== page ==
And I use the analogy a lot. Um, you know, if I was gonna be the CEO of McDonald’s one day, I’m, (···0.7s) I’m the type of leader that I wanna know how to fry the french fries. I wanna know how to make the Big Mac. I wanna know how to do all the work so that when I’m your leader, (···0.6s) I’ll be able to guide you, um, and lead you through all, you know, so that we can, we can brainstorm and, and work together.  

I don’t wanna just know one track. And that’s how I’ve built my career. Yeah. Yeah. That’s great. And it’s, uh, you know, you’d be surprised. Not many people sort of have that internal philosophy and, you know, you kind of get into these organizations sometimes. It’s a very, you know, boss manager relationship where, you know, similar to you, I, you know, my approach to everyone here at MVP is, you know, I would never ask you to do something I wouldn’t do. Right. Because I’ve done it all, especially as, you know, within the startup world or, um, you know, having your own business.  

So yeah. I mean, I think that is a, hopefully a skill (···0.6s) that, um, is more sort of promoted throughout people’s careers and, um, you know, it just provides such a much better work environment and, and, uh, cultural mesh between colleagues as well. (···1.1s) Absolutely. And I had, as an athlete, I, I’ll never forget, my junior college tennis coach we had training at, at five 30 every Friday morning. And we had, we started practice with a three mile run. He was the first one to kick off the running, and he ran with us every single morning.  

And that, that left an impression on me. Yeah. Um, so I, I do like to, to credit my coach Goodlow on always being there and, and, you know, being a good leader from, from the beginning. Yeah. Um, but with that, I’ve, I’ve worked in many different avenues in this industry. I have food and beverage experience, I have hotel experience, I’ve got convention center, um, operations. And then, um, I joined the, about 10 years ago, I joined the Los Angeles Tourism and Convention Board and working on the industry from a different, you know, from a different perspective, from more the political side, the city side or, or the destination side.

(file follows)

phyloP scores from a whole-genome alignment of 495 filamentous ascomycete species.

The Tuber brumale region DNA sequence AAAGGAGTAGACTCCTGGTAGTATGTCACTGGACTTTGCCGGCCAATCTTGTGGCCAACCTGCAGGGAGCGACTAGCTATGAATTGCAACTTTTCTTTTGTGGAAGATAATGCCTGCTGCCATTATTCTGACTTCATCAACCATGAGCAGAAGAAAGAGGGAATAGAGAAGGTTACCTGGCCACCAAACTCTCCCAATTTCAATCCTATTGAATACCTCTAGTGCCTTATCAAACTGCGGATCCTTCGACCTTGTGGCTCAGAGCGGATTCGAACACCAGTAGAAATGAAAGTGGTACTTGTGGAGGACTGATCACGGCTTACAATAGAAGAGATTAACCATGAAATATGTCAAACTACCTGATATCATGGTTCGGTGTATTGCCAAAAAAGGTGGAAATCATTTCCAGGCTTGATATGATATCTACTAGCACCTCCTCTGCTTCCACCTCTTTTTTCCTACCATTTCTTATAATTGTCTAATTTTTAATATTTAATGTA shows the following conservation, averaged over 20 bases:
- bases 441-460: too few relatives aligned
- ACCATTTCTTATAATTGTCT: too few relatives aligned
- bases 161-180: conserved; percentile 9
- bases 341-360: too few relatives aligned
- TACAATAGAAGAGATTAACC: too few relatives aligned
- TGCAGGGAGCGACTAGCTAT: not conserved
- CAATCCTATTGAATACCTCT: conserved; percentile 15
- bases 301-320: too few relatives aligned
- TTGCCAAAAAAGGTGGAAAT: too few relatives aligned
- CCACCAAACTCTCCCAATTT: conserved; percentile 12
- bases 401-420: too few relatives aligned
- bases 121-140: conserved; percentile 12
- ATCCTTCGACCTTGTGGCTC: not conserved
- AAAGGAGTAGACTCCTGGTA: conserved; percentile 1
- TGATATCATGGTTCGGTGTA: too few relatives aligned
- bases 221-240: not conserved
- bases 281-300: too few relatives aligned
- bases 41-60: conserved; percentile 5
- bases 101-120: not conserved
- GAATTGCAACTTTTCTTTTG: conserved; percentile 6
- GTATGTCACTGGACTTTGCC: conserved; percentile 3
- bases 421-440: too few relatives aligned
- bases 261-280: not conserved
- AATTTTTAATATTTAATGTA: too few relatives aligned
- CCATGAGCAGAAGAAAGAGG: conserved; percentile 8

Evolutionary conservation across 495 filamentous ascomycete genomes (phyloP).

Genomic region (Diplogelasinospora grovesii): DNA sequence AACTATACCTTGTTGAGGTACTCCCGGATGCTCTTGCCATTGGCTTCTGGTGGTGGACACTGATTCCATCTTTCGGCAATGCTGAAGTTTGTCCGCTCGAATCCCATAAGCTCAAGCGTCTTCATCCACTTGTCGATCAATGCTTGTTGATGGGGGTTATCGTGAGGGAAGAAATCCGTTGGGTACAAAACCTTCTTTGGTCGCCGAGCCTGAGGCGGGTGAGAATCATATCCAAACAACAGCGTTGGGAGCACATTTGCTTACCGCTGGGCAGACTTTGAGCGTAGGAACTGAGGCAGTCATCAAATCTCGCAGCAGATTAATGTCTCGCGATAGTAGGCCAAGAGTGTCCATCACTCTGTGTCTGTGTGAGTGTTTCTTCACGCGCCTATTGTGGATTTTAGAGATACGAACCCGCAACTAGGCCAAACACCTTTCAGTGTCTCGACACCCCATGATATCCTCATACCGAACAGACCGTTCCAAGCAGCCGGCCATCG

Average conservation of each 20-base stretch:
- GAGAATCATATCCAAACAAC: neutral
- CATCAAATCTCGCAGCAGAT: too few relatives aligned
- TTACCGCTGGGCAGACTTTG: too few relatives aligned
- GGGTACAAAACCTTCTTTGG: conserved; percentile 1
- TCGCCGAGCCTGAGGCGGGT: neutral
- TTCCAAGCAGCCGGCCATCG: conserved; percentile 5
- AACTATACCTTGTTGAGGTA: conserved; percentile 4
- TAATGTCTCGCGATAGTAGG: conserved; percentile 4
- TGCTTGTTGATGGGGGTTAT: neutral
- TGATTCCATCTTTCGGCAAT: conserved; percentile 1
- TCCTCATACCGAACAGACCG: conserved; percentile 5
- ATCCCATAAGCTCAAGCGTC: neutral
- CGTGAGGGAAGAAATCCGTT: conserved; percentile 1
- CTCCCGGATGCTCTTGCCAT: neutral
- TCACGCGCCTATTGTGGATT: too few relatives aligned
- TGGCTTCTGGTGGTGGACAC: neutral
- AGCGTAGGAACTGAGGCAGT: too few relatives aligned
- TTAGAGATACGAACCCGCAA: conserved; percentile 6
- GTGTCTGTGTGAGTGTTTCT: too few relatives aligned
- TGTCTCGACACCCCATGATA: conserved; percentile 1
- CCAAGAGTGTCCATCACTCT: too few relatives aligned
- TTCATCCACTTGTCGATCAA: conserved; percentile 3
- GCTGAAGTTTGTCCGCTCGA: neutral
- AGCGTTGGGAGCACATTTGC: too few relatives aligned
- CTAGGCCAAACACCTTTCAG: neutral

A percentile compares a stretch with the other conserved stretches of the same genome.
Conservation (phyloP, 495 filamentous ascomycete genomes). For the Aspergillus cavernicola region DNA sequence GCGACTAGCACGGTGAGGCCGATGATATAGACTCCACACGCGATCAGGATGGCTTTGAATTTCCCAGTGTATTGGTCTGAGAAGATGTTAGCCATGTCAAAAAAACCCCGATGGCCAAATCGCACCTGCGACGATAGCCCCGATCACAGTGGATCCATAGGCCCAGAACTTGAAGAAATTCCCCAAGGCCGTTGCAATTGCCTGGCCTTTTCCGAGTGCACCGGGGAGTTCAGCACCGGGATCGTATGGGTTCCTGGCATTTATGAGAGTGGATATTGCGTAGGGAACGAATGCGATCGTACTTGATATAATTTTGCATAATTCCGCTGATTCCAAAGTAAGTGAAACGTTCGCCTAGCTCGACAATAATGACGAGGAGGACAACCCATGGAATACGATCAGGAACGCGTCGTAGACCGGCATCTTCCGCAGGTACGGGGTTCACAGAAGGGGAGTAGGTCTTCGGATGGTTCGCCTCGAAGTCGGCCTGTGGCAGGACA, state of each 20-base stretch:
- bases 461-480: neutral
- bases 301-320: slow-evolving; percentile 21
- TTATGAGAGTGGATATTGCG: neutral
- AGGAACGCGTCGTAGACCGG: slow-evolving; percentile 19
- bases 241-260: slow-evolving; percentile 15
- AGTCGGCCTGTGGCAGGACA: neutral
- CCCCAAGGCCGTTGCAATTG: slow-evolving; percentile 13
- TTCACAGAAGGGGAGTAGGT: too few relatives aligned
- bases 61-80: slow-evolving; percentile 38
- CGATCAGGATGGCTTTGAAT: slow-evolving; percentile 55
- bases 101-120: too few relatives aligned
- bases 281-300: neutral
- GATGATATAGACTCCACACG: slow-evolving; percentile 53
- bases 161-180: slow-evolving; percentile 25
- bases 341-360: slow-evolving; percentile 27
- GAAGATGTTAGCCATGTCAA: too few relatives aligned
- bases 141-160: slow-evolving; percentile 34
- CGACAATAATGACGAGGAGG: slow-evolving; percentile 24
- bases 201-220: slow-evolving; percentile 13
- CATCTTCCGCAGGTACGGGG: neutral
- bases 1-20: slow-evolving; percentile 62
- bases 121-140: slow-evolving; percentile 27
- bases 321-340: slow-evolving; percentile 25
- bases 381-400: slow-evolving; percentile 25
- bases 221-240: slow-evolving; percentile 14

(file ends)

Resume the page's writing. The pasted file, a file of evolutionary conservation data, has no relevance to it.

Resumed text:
Um, LA tourism is the destination marketing organization or A DMO. They’re the organizations that sell the destination as a meetings or events, um, location. Um, so I started out there and that’s where I really got immersed into mega sporting events and kind of the experiential, um, sure.  

Marketing, if you’ll in the industry. (···0.7s) Let me ask you this. I mean, as much as they are juxtaposed against each other, I mean, did you see some level of similarity between an entertainment company (···0.8s) or sports, sports and entertainment company to something more civic is, you know, like the LA board of tourism and, and maybe similar dissimilarities can (···0.5s) expand on that?  

That would be great. Um, it gave me a really great, since I was also an athlete and I worked in the industry we were going after, this was actually right before the Rams started looking to move the team to Los Angeles. And Los Angeles wasn’t in a position to host the Super Bowl or the Olympics or any of those events because we didn’t have the proper venues, um, that we needed without the Rams coming back. So once we started, uh, you know, once the Rams got really serious about coming back to la, um, I was able to come in with the mindset of the operations background and the athletic background.  

Not that it, you know, not that being an athlete, um, is necessary to be successful, but it gave me another perspective in the industry. Um, so I was able to brainstorm and troubleshoot with these organizations, you know, to, to make it the best experience possible. And for example, the NFL was my client, the NFL does a really great job of training the next destination for the Super Bowl.  

So they would fly our team out to, in, in my case, Miami, for the 2020 Super Bowl. And you, we surveyed the entire landscape of that project. And then it was our job to come back and say, alright, NFL, this is how your project fits into our city. (···1.0s) Interesting. (···1.3s) So it, it just many different, with all of the different, since I have hotel experience and operations experience and team experience, (···0.6s) all of that (···0.6s) was necessary to build a project like the Super Bowl, you know, in for a destination.